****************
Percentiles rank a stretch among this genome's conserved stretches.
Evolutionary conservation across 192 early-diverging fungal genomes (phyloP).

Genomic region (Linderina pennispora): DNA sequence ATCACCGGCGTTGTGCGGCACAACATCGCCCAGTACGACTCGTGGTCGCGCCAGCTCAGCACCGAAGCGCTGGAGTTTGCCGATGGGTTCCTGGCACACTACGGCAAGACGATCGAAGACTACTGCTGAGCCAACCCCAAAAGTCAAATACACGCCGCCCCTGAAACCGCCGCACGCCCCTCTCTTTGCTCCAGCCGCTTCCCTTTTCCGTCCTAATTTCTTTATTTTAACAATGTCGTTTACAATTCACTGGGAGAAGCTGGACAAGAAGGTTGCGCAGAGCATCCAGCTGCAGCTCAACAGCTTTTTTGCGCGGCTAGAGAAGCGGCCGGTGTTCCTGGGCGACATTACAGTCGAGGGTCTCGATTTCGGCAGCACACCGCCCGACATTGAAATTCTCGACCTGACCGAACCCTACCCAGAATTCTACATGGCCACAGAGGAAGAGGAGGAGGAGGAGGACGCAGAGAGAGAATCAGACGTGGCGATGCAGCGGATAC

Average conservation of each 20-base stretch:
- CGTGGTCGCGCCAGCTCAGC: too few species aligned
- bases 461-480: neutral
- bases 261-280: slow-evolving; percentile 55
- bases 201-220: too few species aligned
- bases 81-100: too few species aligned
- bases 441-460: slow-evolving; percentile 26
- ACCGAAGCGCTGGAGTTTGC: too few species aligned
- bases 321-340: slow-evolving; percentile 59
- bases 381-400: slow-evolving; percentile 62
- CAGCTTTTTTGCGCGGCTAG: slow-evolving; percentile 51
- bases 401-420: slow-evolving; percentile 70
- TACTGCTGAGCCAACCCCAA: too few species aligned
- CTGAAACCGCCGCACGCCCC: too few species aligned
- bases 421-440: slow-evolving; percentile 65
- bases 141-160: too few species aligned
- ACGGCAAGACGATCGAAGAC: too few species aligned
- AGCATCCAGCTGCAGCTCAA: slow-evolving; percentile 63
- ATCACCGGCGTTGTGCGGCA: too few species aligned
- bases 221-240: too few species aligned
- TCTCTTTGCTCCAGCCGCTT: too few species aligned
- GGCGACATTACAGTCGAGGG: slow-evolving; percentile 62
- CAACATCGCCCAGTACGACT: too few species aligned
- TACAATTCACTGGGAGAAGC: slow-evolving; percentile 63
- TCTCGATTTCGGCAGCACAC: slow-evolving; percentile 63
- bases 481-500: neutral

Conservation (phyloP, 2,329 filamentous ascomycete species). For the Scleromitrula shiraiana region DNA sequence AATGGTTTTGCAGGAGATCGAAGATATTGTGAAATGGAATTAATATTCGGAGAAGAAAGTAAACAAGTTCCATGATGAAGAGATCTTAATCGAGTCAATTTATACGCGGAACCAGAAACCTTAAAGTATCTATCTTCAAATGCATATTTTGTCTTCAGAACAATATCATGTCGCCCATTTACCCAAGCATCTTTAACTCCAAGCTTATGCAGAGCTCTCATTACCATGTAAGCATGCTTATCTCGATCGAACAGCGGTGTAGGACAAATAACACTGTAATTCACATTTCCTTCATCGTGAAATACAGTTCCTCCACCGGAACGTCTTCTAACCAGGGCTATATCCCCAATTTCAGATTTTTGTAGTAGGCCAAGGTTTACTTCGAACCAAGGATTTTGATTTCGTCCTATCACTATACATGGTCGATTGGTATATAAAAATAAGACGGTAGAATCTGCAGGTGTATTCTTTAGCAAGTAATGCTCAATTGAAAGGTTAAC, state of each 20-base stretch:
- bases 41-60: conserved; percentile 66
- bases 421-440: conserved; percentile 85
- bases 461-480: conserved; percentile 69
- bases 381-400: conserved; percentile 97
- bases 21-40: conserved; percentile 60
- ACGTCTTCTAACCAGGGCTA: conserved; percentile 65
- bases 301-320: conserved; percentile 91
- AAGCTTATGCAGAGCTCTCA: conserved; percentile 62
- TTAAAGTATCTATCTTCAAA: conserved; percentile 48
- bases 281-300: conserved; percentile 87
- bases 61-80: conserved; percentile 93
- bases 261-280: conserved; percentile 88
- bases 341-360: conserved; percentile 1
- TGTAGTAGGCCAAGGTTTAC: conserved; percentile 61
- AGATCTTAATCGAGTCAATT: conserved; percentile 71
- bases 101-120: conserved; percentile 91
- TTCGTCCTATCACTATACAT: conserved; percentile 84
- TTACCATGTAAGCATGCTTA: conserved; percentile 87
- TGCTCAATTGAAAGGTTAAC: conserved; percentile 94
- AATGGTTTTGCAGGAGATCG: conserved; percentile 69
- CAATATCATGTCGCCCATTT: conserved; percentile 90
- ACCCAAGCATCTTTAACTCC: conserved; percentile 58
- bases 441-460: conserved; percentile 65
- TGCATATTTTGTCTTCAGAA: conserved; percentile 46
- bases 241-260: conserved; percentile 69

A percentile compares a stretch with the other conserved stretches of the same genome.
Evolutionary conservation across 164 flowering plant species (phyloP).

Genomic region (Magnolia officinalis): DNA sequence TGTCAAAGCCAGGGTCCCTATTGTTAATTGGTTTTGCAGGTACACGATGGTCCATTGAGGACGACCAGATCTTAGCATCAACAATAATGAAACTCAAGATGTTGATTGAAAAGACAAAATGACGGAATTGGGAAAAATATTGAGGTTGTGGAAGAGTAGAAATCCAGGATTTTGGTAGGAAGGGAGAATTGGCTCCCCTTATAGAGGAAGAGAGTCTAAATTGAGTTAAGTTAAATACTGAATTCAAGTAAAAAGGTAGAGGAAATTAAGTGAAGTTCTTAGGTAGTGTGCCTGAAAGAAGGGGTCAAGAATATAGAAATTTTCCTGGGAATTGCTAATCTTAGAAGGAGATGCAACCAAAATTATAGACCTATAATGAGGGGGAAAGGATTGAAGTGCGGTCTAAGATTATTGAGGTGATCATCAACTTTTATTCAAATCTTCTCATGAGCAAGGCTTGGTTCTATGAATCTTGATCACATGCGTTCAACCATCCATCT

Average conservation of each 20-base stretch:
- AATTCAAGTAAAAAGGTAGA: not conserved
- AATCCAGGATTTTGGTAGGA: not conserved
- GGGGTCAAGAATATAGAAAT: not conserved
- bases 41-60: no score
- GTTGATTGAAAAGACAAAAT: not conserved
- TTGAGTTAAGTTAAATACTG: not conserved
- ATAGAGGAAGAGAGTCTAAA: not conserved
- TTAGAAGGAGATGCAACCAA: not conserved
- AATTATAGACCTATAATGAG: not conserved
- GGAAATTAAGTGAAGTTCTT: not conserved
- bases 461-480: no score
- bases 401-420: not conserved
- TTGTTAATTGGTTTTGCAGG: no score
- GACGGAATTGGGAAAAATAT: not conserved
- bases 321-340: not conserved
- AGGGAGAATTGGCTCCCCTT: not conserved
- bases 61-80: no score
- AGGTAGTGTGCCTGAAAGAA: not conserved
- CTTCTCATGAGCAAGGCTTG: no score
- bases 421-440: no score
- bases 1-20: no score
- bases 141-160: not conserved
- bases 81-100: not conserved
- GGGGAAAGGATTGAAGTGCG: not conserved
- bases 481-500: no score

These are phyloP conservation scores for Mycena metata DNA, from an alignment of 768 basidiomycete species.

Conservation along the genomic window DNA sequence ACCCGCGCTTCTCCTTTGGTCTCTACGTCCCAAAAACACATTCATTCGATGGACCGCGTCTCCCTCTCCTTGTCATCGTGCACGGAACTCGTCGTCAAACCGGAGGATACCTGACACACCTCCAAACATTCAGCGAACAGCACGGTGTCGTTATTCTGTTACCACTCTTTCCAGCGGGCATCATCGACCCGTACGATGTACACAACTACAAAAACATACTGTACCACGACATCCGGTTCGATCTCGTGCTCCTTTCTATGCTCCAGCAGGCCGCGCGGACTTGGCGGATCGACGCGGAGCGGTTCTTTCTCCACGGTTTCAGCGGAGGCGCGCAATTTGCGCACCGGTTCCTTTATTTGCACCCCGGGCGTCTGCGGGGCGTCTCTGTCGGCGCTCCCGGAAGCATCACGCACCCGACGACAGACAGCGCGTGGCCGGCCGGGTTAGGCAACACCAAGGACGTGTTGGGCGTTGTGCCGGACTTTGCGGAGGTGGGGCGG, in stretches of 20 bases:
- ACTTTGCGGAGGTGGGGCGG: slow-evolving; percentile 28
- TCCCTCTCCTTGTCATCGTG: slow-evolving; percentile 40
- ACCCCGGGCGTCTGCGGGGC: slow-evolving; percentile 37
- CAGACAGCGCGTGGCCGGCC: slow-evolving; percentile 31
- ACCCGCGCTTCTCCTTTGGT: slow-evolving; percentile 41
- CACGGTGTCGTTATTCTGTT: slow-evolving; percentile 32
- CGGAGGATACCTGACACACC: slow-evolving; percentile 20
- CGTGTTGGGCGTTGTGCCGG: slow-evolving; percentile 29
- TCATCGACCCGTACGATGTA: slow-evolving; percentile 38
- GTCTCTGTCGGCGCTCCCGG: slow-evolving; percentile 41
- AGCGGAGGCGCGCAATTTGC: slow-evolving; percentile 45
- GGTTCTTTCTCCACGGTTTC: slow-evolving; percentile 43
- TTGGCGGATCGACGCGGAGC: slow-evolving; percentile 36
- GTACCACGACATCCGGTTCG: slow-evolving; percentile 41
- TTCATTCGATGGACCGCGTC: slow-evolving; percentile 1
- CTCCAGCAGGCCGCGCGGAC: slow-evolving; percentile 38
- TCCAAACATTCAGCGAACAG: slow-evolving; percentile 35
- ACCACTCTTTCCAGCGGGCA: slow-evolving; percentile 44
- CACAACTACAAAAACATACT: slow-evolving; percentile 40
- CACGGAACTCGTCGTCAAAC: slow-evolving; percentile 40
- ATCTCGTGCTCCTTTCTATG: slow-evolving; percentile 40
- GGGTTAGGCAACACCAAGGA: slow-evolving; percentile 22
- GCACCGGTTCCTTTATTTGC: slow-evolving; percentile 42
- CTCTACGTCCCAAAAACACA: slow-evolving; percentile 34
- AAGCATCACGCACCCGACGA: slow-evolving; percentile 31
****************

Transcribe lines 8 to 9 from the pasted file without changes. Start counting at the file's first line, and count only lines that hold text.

- bases 201-220: too few species aligned
- bases 81-100: too few species aligned